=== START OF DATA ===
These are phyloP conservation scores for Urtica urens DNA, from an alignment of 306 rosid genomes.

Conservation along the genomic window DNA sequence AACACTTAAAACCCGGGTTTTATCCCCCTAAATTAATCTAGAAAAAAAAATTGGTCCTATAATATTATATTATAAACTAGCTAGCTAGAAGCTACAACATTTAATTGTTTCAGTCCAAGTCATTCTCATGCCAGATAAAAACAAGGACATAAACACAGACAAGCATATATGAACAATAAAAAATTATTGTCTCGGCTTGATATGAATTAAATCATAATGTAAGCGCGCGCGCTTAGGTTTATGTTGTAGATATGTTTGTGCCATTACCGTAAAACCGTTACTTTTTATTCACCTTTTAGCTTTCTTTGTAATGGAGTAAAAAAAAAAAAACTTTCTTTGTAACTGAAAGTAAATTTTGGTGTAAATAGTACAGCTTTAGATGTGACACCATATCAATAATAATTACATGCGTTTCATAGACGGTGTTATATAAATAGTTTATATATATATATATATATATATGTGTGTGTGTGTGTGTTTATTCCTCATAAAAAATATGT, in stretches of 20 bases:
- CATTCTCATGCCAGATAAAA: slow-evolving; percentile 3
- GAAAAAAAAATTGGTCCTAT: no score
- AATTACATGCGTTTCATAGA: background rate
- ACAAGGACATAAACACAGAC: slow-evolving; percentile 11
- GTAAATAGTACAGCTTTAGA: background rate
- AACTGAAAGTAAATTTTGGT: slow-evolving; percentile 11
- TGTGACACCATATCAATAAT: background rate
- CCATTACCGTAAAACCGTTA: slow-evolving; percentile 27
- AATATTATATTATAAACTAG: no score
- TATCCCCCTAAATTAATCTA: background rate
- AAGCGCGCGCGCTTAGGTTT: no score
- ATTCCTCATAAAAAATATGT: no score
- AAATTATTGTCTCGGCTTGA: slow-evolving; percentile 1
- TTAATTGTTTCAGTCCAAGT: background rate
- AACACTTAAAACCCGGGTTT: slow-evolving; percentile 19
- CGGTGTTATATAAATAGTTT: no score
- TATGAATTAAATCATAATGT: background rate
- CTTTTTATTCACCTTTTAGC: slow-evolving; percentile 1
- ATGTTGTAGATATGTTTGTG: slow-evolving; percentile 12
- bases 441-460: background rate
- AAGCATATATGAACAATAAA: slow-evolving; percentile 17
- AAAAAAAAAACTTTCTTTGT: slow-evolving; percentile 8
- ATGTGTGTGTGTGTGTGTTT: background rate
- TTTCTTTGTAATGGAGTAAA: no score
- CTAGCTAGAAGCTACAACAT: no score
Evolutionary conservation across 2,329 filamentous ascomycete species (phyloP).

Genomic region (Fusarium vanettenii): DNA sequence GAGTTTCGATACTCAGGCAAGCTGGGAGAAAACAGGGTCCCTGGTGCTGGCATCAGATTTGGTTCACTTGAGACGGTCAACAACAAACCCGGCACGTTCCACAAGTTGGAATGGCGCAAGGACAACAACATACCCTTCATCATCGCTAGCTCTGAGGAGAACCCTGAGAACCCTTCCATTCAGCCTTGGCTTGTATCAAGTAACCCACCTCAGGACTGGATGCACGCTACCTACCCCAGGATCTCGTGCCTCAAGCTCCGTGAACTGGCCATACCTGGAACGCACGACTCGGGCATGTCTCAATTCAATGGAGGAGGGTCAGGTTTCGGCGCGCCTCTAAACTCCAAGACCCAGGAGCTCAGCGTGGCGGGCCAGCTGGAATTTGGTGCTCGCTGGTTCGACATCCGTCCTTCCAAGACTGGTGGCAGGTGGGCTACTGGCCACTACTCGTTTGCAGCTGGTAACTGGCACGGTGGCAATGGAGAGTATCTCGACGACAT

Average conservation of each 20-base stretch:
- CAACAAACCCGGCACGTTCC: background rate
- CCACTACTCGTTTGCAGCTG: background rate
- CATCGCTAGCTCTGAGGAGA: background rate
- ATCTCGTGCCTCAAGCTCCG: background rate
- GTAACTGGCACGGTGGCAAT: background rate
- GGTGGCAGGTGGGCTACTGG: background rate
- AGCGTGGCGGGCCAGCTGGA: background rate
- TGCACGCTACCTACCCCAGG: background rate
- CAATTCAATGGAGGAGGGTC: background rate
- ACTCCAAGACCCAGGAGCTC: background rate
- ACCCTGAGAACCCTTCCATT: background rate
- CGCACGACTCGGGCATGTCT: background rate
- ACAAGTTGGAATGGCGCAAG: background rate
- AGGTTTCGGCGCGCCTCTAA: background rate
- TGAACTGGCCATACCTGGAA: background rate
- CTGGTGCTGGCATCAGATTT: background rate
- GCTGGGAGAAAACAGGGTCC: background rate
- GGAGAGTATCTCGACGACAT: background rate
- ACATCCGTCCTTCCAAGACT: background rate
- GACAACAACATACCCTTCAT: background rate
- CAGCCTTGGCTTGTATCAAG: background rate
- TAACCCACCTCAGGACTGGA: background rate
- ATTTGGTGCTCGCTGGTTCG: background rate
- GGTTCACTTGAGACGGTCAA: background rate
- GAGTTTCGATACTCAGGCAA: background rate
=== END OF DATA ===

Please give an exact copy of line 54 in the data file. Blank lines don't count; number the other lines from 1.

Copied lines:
- GGTTCACTTGAGACGGTCAA: background rate